Stuff & Nonsense 023: I Wish I Was The Moon
Hello. I am very tired.
I try not to get political in this newsletter, but these are the three links that sum up how I feel about yesterday's tragic events. Something needs to change, quickly.
I am also exhausted in a sleep-deprived way.
It's the week before New York Comic Con. Lots of stuff going on. Jughead #1 is coming out next week, too.
Alas, I will not be at Bouchercon this year because it conflicts with NYCC. I'm bummed, as I love BCon each year. I also love NYCC. So, while I'll be missing the friends I could be seeing in Raleigh, I'll probably be having a blast with my comic book people all weekend. So, it evens out. That said, if you're going to be at Bouchercon, please do take some point-y pictures and give people an extra hug on my behalf.
And, if you're at NYCC next weekend, swing by the Archie Comics booth! I'll be moderating the Archie and Dark Circle panels, too, where we'll be announcing cool things and showing off some fine artwork.
Speaking of Dark Circle Comics - here's some cool news: Lawrence Block, the legendary crime writer behind the Matt Scudder series and so much more, is writing the introduction to The Black Hood v1: The Bullet's Kiss, the first collection of the ongoing The Black Hood comic book series, written by the great Duane Swierczynski and artist Michael Gaydos (of Alias fame, which is the basis for Netflix's upcoming Jessica Jones series). This is cool for a million reasons, all worthy of a newsletter unto themselves. Suffice to say, there was much rejoicing in the Dark Circle offices when the intro arrived, and I continue to pinch myself when I remember it's happening. What an amazing endorsement for a really great, underrated noir comic book series.
If you're not completely fried from BCon or NYCC, I hope you'll come to Astoria on Friday evening, 10/16 for some serious Noir at the Bar Queens action. Here's the poster, which boasts arguably the best lineup I've ever put together. I'll be MC'ing, Astoria Coffee will be serving the beverages and The Astoria Bookshop will be selling copies of the participating author's books. Hope to see you there!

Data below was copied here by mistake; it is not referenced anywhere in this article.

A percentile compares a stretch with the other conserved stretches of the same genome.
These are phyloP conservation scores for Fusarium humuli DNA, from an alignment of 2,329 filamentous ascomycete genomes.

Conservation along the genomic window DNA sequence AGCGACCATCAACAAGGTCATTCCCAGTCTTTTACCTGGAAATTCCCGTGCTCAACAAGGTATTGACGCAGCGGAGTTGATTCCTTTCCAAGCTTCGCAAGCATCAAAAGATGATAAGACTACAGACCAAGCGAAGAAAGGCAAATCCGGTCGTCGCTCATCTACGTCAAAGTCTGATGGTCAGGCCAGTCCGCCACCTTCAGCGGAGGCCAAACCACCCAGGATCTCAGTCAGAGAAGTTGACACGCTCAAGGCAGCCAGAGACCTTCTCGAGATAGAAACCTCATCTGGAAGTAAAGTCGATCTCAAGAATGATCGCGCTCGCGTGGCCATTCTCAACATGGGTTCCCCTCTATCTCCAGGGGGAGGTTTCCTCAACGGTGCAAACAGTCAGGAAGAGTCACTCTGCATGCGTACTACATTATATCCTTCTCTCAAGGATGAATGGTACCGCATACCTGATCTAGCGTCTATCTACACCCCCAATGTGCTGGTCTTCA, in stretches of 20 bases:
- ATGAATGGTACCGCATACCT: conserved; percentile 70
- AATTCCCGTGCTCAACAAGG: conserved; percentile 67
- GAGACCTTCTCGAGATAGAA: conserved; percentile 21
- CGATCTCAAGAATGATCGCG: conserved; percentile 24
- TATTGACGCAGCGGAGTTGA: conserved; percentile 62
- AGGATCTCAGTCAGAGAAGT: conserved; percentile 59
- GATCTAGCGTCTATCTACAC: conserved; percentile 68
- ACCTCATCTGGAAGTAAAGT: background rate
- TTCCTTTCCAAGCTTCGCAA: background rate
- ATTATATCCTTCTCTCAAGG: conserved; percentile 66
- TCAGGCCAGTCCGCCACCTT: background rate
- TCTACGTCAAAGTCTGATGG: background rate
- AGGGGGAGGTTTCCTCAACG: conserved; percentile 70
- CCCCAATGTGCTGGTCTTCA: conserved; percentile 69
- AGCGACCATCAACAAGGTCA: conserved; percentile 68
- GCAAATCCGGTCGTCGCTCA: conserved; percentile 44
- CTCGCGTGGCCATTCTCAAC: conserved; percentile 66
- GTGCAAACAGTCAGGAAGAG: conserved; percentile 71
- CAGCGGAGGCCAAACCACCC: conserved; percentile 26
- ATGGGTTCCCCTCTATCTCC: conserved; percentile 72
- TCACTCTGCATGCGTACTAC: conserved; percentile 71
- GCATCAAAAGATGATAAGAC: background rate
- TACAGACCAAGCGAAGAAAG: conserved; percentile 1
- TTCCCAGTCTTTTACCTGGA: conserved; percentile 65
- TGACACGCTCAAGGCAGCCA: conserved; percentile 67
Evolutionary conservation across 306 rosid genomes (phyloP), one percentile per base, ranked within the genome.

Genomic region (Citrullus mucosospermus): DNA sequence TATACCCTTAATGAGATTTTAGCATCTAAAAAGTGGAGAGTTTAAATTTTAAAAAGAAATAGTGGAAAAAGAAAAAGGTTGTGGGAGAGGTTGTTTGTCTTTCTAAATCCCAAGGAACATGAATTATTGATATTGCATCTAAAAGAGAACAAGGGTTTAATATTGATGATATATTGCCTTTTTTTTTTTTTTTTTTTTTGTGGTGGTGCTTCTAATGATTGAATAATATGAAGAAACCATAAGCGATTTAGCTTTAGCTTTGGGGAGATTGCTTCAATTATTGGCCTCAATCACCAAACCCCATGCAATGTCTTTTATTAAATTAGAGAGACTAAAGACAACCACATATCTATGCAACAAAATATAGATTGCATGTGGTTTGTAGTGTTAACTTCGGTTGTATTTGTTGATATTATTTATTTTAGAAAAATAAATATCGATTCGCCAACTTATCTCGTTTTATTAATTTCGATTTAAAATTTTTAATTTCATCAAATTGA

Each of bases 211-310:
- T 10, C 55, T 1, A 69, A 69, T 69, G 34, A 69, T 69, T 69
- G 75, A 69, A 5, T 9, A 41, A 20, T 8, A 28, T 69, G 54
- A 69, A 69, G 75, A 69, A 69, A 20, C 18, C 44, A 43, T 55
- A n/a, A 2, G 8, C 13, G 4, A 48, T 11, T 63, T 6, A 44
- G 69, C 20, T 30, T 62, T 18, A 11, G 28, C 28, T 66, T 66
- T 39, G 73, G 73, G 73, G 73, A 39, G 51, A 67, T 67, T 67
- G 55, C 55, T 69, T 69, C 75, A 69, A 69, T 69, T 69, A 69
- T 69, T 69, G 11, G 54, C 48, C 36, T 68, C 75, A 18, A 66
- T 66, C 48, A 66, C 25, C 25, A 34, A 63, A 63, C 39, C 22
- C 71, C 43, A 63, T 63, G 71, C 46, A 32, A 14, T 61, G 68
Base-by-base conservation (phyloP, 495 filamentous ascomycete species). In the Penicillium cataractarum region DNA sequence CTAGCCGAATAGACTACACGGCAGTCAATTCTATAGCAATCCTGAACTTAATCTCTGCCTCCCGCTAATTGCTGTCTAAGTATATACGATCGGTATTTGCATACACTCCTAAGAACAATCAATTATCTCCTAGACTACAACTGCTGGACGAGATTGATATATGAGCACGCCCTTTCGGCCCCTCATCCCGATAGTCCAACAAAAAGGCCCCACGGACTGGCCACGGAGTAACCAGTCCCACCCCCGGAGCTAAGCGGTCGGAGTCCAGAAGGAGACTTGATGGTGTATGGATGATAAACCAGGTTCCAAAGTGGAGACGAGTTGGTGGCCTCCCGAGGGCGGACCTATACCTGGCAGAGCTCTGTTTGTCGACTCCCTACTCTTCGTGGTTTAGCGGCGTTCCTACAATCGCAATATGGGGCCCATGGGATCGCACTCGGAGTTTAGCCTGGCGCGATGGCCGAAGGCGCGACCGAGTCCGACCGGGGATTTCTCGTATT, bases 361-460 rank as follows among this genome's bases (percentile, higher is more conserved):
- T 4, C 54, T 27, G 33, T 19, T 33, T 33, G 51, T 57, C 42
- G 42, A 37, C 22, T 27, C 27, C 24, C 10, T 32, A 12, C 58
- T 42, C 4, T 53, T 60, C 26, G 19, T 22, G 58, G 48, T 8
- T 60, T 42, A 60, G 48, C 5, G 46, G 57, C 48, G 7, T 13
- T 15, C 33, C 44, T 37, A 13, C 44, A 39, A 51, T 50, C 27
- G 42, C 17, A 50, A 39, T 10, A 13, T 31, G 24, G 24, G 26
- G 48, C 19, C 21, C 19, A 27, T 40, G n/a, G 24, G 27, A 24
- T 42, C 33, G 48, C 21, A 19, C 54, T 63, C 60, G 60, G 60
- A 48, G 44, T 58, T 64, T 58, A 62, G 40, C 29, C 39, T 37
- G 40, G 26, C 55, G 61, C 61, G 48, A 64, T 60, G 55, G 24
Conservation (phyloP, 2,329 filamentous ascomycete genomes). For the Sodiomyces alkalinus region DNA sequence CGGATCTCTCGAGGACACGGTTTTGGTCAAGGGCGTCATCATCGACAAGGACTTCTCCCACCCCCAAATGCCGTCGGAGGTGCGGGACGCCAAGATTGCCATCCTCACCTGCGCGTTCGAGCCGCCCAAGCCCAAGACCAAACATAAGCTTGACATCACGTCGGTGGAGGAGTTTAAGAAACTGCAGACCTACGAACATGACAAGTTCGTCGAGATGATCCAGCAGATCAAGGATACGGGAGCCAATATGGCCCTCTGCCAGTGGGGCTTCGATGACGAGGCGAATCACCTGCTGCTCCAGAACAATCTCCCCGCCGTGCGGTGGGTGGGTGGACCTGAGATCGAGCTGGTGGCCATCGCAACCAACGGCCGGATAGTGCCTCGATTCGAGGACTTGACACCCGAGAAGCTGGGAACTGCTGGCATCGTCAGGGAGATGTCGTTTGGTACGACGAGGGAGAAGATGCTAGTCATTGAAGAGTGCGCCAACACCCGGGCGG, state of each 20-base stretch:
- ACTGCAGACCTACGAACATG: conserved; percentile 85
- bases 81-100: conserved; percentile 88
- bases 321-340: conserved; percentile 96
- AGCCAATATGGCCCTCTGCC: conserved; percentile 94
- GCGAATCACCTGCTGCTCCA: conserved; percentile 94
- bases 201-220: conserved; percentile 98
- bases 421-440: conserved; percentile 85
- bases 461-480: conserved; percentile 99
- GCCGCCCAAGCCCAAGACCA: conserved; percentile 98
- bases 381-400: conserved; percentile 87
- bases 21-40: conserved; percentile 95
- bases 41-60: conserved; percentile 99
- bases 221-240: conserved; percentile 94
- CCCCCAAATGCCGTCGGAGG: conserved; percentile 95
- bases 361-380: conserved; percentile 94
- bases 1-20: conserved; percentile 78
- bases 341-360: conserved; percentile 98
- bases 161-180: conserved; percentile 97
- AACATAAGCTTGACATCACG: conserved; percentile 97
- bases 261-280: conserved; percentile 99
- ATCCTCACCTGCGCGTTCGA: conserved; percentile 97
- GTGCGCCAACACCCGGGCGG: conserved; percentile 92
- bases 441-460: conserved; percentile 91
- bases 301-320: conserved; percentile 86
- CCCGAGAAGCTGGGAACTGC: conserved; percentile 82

Also, as mentioned last week, I'm teaching a two-week course at LitReactor on how to pitch a comic book series. So, if you have an idea and you want to know how to hammer it into something you can send around, sign up. Excited to get this rolling.
As you've probably noticed, each newsletter subject line features a song title. I created a playlist with all of them so far, which I'll try to update as we go.
Reading-wise, I'm still on a Ross Macdonald spree, re-reading The Ivory Grin and Find a Victim. Really looking forward to getting to his later stuff. Comics-wise, I'm enjoying the first Nexus omnibus, which is just a marvel of world-building by writer Mike Baron and beautiful artwork by Steve Rude. Also cracked open the first Invisibles Deluxe Edition by Grant Morrison and co., which has been a fun trip.
I've never met Iain Ryan. He emailed me out of the blue. I'm glad he did. Iain's debut novel, Four Days, hits this month from Broken River Books - an indie publisher that has been on my radar thanks to the great lineup of authors and titles they've put together. It's my kind of book - dark, hard-boiled, featuring flawed characters and oozing with setting and atmosphere. I read it quickly and wanted more. The best books leave you looking for the next one, and this one did. I'm glad he found the time to chat with me, and I suggest you grab a copy of this book. He also likes Ellroy as much as I do, so he's a winner in my eyes. (Interview edited for content and clarity, etc.)
Iain, so glad you could chat - appreciate you taking a minute to talk about your work. For the readers of this newsletter, could you tell us a bit about yourself?
I’m in my 30s. I’m a Cancer. I live in Melbourne, Australia. And I vote. Voting is compulsory in Australia.
Iain, what can you tell us about your novel, Four Days?
Four Days is hardboiled police procedural set in my hometown of Brisbane during the mid-1980s. At the time, Brisbane had the illustrious distinction of being one of the most corrupt places in the first world. The Brisbane police were running the corruption, with various shady politicians and organized crime figures doing their bidding. Prostitution, gambling, extortion, murder, you name it. And none of this is conjecture. It’s a matter of historical record where I’m from. The story itself is about a burnt out cop called Jim Harris, who lands the wrong case, something that very quickly pushes him into the centre of all this. He also has a few personal demons of his own to work through.